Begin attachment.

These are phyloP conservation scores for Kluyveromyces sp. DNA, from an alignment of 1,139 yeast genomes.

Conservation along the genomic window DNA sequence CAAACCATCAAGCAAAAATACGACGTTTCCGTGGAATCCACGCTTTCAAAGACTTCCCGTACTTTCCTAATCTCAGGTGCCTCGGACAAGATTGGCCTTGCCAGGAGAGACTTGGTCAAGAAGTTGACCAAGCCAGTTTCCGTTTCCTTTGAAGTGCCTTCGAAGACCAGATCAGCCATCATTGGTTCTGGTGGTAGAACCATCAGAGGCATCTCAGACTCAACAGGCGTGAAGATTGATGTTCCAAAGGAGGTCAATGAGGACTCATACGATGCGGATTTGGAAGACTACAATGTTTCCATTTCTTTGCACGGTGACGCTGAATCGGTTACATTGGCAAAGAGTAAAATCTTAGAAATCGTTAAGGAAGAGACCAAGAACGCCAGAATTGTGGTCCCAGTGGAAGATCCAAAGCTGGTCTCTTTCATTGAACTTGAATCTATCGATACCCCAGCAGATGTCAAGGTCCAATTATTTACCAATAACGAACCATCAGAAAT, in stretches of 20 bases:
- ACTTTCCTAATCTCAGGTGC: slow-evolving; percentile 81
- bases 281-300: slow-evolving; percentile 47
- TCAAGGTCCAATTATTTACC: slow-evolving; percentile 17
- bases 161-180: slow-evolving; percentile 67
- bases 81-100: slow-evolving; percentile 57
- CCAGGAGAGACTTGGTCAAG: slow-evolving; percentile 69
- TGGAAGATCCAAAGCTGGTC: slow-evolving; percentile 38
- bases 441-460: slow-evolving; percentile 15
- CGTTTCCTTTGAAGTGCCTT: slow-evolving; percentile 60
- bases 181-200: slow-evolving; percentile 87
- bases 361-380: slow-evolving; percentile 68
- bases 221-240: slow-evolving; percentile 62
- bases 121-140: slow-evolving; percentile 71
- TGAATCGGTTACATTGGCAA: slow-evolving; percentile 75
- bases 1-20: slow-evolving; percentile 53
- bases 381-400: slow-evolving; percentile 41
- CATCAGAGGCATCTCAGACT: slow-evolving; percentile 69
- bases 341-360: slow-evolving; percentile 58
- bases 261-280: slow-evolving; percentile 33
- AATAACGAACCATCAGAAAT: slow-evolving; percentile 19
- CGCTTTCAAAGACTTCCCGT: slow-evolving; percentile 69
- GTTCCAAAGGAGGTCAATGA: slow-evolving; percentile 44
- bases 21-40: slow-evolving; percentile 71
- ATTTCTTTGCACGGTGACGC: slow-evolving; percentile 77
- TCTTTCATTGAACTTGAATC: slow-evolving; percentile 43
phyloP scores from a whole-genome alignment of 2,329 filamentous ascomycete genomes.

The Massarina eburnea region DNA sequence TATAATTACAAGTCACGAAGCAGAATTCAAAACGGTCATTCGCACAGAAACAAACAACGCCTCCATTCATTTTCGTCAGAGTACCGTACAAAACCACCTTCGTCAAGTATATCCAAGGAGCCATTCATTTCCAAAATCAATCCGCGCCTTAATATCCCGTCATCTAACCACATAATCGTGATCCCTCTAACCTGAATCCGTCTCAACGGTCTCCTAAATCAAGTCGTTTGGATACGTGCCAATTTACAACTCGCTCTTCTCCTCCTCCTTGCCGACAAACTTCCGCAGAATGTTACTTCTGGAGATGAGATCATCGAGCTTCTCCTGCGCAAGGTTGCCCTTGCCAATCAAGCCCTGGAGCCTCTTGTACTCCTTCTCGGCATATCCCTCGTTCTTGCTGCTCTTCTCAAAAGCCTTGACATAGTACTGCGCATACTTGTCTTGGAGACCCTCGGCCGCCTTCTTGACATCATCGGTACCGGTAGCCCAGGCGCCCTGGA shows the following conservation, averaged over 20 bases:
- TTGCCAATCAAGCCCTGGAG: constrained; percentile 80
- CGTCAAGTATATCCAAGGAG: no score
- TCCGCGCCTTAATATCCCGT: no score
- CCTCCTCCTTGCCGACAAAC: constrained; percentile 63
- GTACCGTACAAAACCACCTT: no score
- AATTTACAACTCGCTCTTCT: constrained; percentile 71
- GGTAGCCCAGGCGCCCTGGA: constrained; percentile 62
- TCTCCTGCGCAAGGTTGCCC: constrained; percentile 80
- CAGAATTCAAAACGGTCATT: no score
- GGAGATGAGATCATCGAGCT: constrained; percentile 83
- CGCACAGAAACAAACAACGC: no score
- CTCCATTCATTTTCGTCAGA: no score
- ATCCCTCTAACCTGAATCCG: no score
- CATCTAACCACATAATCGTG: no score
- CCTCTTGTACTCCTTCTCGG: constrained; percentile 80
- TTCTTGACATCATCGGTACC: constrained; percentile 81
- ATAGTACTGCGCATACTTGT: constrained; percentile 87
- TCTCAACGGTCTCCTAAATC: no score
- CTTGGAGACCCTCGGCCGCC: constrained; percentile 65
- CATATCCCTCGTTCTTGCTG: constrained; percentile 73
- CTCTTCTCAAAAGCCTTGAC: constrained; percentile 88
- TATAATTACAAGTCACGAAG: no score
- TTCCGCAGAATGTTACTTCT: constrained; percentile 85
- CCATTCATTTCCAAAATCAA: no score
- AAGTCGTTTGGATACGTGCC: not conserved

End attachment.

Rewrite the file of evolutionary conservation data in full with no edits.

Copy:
These are phyloP conservation scores for Kluyveromyces sp. DNA, from an alignment of 1,139 yeast genomes.

Conservation along the genomic window DNA sequence CAAACCATCAAGCAAAAATACGACGTTTCCGTGGAATCCACGCTTTCAAAGACTTCCCGTACTTTCCTAATCTCAGGTGCCTCGGACAAGATTGGCCTTGCCAGGAGAGACTTGGTCAAGAAGTTGACCAAGCCAGTTTCCGTTTCCTTTGAAGTGCCTTCGAAGACCAGATCAGCCATCATTGGTTCTGGTGGTAGAACCATCAGAGGCATCTCAGACTCAACAGGCGTGAAGATTGATGTTCCAAAGGAGGTCAATGAGGACTCATACGATGCGGATTTGGAAGACTACAATGTTTCCATTTCTTTGCACGGTGACGCTGAATCGGTTACATTGGCAAAGAGTAAAATCTTAGAAATCGTTAAGGAAGAGACCAAGAACGCCAGAATTGTGGTCCCAGTGGAAGATCCAAAGCTGGTCTCTTTCATTGAACTTGAATCTATCGATACCCCAGCAGATGTCAAGGTCCAATTATTTACCAATAACGAACCATCAGAAAT, in stretches of 20 bases:
- ACTTTCCTAATCTCAGGTGC: slow-evolving; percentile 81
- bases 281-300: slow-evolving; percentile 47
- TCAAGGTCCAATTATTTACC: slow-evolving; percentile 17
- bases 161-180: slow-evolving; percentile 67
- bases 81-100: slow-evolving; percentile 57
- CCAGGAGAGACTTGGTCAAG: slow-evolving; percentile 69
- TGGAAGATCCAAAGCTGGTC: slow-evolving; percentile 38
- bases 441-460: slow-evolving; percentile 15
- CGTTTCCTTTGAAGTGCCTT: slow-evolving; percentile 60
- bases 181-200: slow-evolving; percentile 87
- bases 361-380: slow-evolving; percentile 68
- bases 221-240: slow-evolving; percentile 62
- bases 121-140: slow-evolving; percentile 71
- TGAATCGGTTACATTGGCAA: slow-evolving; percentile 75
- bases 1-20: slow-evolving; percentile 53
- bases 381-400: slow-evolving; percentile 41
- CATCAGAGGCATCTCAGACT: slow-evolving; percentile 69
- bases 341-360: slow-evolving; percentile 58
- bases 261-280: slow-evolving; percentile 33
- AATAACGAACCATCAGAAAT: slow-evolving; percentile 19
- CGCTTTCAAAGACTTCCCGT: slow-evolving; percentile 69
- GTTCCAAAGGAGGTCAATGA: slow-evolving; percentile 44
- bases 21-40: slow-evolving; percentile 71
- ATTTCTTTGCACGGTGACGC: slow-evolving; percentile 77
- TCTTTCATTGAACTTGAATC: slow-evolving; percentile 43
phyloP scores from a whole-genome alignment of 2,329 filamentous ascomycete genomes.

The Massarina eburnea region DNA sequence TATAATTACAAGTCACGAAGCAGAATTCAAAACGGTCATTCGCACAGAAACAAACAACGCCTCCATTCATTTTCGTCAGAGTACCGTACAAAACCACCTTCGTCAAGTATATCCAAGGAGCCATTCATTTCCAAAATCAATCCGCGCCTTAATATCCCGTCATCTAACCACATAATCGTGATCCCTCTAACCTGAATCCGTCTCAACGGTCTCCTAAATCAAGTCGTTTGGATACGTGCCAATTTACAACTCGCTCTTCTCCTCCTCCTTGCCGACAAACTTCCGCAGAATGTTACTTCTGGAGATGAGATCATCGAGCTTCTCCTGCGCAAGGTTGCCCTTGCCAATCAAGCCCTGGAGCCTCTTGTACTCCTTCTCGGCATATCCCTCGTTCTTGCTGCTCTTCTCAAAAGCCTTGACATAGTACTGCGCATACTTGTCTTGGAGACCCTCGGCCGCCTTCTTGACATCATCGGTACCGGTAGCCCAGGCGCCCTGGA shows the following conservation, averaged over 20 bases:
- TTGCCAATCAAGCCCTGGAG: constrained; percentile 80
- CGTCAAGTATATCCAAGGAG: no score
- TCCGCGCCTTAATATCCCGT: no score
- CCTCCTCCTTGCCGACAAAC: constrained; percentile 63
- GTACCGTACAAAACCACCTT: no score
- AATTTACAACTCGCTCTTCT: constrained; percentile 71
- GGTAGCCCAGGCGCCCTGGA: constrained; percentile 62
- TCTCCTGCGCAAGGTTGCCC: constrained; percentile 80
- CAGAATTCAAAACGGTCATT: no score
- GGAGATGAGATCATCGAGCT: constrained; percentile 83
- CGCACAGAAACAAACAACGC: no score
- CTCCATTCATTTTCGTCAGA: no score
- ATCCCTCTAACCTGAATCCG: no score
- CATCTAACCACATAATCGTG: no score
- CCTCTTGTACTCCTTCTCGG: constrained; percentile 80
- TTCTTGACATCATCGGTACC: constrained; percentile 81
- ATAGTACTGCGCATACTTGT: constrained; percentile 87
- TCTCAACGGTCTCCTAAATC: no score
- CTTGGAGACCCTCGGCCGCC: constrained; percentile 65
- CATATCCCTCGTTCTTGCTG: constrained; percentile 73
- CTCTTCTCAAAAGCCTTGAC: constrained; percentile 88
- TATAATTACAAGTCACGAAG: no score
- TTCCGCAGAATGTTACTTCT: constrained; percentile 85
- CCATTCATTTCCAAAATCAA: no score
- AAGTCGTTTGGATACGTGCC: not conserved